In Così fan tutte the joke is on Don Alfonso. In the seeming absence of higher values and utterly subject to mechanistic laws of nature that confound ideals and wreck happy endings, Alfonso extols the joys of philosophy. And yet the very medium in which Alfonso’s demonstration has taken place has all along confirmed the existence of an overarching order (to which the philosopher himself ineluctably subscribes) in which higher values movingly do prevail and harmonious resolutions are not only possible but essential. That is the immanent yet elusive extra dimension that encloses the world of the opera (the most intricately encoded of all art forms), the encompassing dimension of music. The final, all-pervading irony in Così fan tutte is that the consolations of Don Alfonso’s philosophy are trumped by the consolations of music.

These underlying concerns are not laboured in OHP’s lucid rendition in which the music is allowed to make its own point. Vivaciously and incisively conducted by Thomas Kemp, the City of London Orchestra played with energy and apparent enjoyment. The soprano Elizabeth Llewellyn touchingly caught the greater intensity of Fiordiligi, while Julia Riley (mezzo-soprano) was perfect as the flightier Dorabella. Guglielmo and Ferrando, played by Dawid Kimberg (tenor) and Andrew Staples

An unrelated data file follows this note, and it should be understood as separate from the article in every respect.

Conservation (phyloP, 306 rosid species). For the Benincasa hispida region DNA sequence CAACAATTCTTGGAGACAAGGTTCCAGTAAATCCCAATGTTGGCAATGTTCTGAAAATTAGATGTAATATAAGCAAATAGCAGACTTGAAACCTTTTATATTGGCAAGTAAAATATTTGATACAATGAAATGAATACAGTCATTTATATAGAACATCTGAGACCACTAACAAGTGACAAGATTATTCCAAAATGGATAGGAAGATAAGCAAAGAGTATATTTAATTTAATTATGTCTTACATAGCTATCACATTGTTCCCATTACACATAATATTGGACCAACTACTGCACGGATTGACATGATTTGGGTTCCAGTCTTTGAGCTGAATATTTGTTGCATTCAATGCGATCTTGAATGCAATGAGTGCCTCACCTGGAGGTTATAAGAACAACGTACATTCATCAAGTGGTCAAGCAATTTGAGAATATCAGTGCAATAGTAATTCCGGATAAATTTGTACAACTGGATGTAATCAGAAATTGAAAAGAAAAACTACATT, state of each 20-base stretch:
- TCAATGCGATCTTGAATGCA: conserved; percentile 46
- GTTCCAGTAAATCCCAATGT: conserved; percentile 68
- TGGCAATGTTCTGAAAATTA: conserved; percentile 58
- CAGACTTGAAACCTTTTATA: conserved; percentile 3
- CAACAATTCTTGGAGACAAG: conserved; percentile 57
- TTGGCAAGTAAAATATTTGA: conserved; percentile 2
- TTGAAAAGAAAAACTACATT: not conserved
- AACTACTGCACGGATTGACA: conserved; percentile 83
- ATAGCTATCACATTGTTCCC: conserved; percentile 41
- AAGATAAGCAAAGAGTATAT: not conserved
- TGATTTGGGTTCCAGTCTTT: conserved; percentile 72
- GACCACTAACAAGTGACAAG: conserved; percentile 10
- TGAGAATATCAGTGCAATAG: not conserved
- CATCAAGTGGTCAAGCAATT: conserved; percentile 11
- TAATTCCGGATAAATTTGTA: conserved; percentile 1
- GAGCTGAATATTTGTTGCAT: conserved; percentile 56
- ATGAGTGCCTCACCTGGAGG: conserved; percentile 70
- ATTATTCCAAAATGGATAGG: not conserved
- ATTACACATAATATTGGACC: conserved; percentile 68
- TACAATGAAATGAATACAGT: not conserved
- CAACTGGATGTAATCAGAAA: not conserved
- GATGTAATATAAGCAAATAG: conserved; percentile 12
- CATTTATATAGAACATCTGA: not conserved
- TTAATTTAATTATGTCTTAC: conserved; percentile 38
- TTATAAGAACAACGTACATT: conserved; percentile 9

(baritone), did a brilliant job of differentiating the two young men who at first seem indistinguishably alike, while all four singers interacted impressively to bring real emotional force to the contours of the journey that their characters undertake. Constantly on view, OHP Chorus (prepared by Kelvin Lim) remained disciplined and focussed. Played under the graceful canopy in front of the remains of Holland Park House, this was a performance that gave great pleasure to an audience who left Holland Park very well-satisfied with the evening’s entertainment.